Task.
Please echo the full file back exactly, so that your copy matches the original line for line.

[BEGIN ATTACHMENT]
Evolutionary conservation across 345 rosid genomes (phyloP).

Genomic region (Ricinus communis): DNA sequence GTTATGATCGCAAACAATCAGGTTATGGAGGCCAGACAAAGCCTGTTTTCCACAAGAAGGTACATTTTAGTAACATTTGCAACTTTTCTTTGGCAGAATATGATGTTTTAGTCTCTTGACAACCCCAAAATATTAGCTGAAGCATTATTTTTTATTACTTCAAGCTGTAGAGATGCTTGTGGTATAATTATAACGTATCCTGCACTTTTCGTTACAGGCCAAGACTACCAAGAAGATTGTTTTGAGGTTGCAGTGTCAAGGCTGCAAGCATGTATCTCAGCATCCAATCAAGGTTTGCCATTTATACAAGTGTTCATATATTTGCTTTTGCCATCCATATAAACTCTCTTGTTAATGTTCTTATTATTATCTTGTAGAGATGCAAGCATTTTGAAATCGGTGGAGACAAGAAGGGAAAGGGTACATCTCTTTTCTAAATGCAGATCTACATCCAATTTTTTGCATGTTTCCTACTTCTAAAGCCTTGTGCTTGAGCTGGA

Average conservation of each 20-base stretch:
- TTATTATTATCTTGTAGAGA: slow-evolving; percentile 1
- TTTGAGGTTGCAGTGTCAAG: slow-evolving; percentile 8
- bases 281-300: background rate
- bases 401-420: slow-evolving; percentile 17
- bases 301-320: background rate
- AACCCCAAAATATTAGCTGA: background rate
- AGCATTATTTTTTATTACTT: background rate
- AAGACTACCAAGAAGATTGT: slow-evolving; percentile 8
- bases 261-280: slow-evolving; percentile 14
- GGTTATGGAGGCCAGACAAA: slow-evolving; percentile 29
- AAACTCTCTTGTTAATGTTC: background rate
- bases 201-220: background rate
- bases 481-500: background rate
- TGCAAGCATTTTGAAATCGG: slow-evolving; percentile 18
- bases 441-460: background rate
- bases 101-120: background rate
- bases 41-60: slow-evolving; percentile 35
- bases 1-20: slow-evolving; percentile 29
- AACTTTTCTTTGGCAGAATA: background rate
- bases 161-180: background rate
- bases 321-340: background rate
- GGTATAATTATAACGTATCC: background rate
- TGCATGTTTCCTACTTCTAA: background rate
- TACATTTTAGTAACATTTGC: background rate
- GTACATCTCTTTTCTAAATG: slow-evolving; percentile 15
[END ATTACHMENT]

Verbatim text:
Evolutionary conservation across 345 rosid genomes (phyloP).

Genomic region (Ricinus communis): DNA sequence GTTATGATCGCAAACAATCAGGTTATGGAGGCCAGACAAAGCCTGTTTTCCACAAGAAGGTACATTTTAGTAACATTTGCAACTTTTCTTTGGCAGAATATGATGTTTTAGTCTCTTGACAACCCCAAAATATTAGCTGAAGCATTATTTTTTATTACTTCAAGCTGTAGAGATGCTTGTGGTATAATTATAACGTATCCTGCACTTTTCGTTACAGGCCAAGACTACCAAGAAGATTGTTTTGAGGTTGCAGTGTCAAGGCTGCAAGCATGTATCTCAGCATCCAATCAAGGTTTGCCATTTATACAAGTGTTCATATATTTGCTTTTGCCATCCATATAAACTCTCTTGTTAATGTTCTTATTATTATCTTGTAGAGATGCAAGCATTTTGAAATCGGTGGAGACAAGAAGGGAAAGGGTACATCTCTTTTCTAAATGCAGATCTACATCCAATTTTTTGCATGTTTCCTACTTCTAAAGCCTTGTGCTTGAGCTGGA

Average conservation of each 20-base stretch:
- TTATTATTATCTTGTAGAGA: slow-evolving; percentile 1
- TTTGAGGTTGCAGTGTCAAG: slow-evolving; percentile 8
- bases 281-300: background rate
- bases 401-420: slow-evolving; percentile 17
- bases 301-320: background rate
- AACCCCAAAATATTAGCTGA: background rate
- AGCATTATTTTTTATTACTT: background rate
- AAGACTACCAAGAAGATTGT: slow-evolving; percentile 8
- bases 261-280: slow-evolving; percentile 14
- GGTTATGGAGGCCAGACAAA: slow-evolving; percentile 29
- AAACTCTCTTGTTAATGTTC: background rate
- bases 201-220: background rate
- bases 481-500: background rate
- TGCAAGCATTTTGAAATCGG: slow-evolving; percentile 18
- bases 441-460: background rate
- bases 101-120: background rate
- bases 41-60: slow-evolving; percentile 35
- bases 1-20: slow-evolving; percentile 29
- AACTTTTCTTTGGCAGAATA: background rate
- bases 161-180: background rate
- bases 321-340: background rate
- GGTATAATTATAACGTATCC: background rate
- TGCATGTTTCCTACTTCTAA: background rate
- TACATTTTAGTAACATTTGC: background rate
- GTACATCTCTTTTCTAAATG: slow-evolving; percentile 15